McLaren, Vivienne Westwood, The Sex Pistols and those that surrounded them, inspired the DIY ethic that has influenced so much music and fashion and film since. Those that continuie to employ that ethic are today given greater power and independence by the Internet, and with this medium will ultimately bring down the corporate music business, I'm sure.
Watching clips of The Great Rock 'n' Roll Swindle also made me realise how shockable the general public were back then, and how, sadly, it would be virtually impossible to shock and upset a nation with music, fashion, or indeed simply an 'attitude', today.
The time is right to do it now
The greatest rock 'n' roll swindle
Wednesday, 7 April 2010
I have posted a couple of ads on a couple of sites: Party Sounds, ROCK-TIL-YOU-DROP-ADS, and Gumtree. Alright, so that's a Berkshire couple of sites, i.e. three.
And I've had a Berkshire couple of bites, too. One from a drummer in his 20s, who seems very keen. Too keen? My reservation, though is less his overt keenness, and more his long-term commitment; though he assures me he could commit to at least 3 years, if not more. Is that good? Maybe, it is these days.
Another sent a very brief email admitting he wasn't the world's most complex player but he could keep good time and play a funky groove. No links. No videos.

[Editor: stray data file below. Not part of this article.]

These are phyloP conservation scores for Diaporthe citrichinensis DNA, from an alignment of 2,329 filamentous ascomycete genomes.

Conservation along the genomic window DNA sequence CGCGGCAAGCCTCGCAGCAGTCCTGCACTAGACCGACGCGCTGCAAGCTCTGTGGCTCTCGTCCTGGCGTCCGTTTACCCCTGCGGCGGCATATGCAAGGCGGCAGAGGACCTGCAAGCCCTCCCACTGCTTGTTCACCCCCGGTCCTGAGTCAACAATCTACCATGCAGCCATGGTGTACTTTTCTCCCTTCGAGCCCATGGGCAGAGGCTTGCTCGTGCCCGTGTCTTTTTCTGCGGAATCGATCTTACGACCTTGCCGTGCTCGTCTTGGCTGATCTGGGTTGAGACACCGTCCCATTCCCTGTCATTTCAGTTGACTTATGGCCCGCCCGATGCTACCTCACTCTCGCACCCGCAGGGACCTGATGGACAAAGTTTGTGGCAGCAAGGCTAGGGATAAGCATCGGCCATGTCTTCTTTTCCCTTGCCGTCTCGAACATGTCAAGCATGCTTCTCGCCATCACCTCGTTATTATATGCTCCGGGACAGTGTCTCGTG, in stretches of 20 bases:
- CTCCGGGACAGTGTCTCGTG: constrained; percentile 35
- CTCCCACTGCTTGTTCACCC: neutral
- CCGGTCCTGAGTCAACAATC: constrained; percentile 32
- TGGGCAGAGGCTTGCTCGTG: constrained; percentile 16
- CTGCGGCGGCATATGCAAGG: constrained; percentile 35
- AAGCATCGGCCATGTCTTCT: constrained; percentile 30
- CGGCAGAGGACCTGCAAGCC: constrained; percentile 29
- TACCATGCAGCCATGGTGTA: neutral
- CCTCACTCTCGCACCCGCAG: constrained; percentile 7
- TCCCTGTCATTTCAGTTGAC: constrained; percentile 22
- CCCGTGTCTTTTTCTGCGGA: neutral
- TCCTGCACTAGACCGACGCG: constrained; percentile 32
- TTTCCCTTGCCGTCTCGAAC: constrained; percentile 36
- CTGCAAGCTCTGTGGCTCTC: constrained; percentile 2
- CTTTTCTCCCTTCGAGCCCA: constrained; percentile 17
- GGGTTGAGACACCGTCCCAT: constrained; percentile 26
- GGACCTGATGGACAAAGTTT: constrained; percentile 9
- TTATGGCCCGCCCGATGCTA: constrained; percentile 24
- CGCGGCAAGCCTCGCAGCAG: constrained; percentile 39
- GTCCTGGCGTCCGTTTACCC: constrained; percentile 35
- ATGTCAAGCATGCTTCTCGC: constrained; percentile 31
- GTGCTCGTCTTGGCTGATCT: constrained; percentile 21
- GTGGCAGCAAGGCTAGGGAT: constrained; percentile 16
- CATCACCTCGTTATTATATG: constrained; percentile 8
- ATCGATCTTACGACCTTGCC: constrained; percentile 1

And finally, there was a response from a drummer who is in a band already that has a proper website and are releasing music and playing regularly, or were. They look like they're in the their 30s - so not long before you see them on ROCK-TIL-YOU-DROP! Anyway, this guy says due to the more recent inactivity of his current band, he is ready to try out with others. Like the student, who sent links to You Tube videos of himself in his room playing along to Killing in the Name, I was also able to see this guy play, in this case, at The Bull & Gate with the afore mentioned band.
The latter seems to be edging it, though his responses to my emails, albeit convincing, are a little slow, and the last non-existent.
I am dreading the audition situation. I hope instead that an email from the right guy, or girl, will arrive like an epiphany.
In the meantime, I have been spending evenings away from the computer and with my notebook on my lap in front of the tele, or with my drum machine, headphones and guitar on the floor in front of the tele, writing new songs for a new set. Which has been nice. The fact I have been labouring lyrically over one particular song, has been a useful process, because it has pushed me to write and write and write in order to find the seed of what it is I'm actually trying to say. I'm still not sure? In between this, other ideas pop up as if the songwriting muscles are warming up again.
Like Johnny Mercer said in a TV clip during a recent documentary about the great American songwriter - there is no point in writing songs to be shut away in drawers.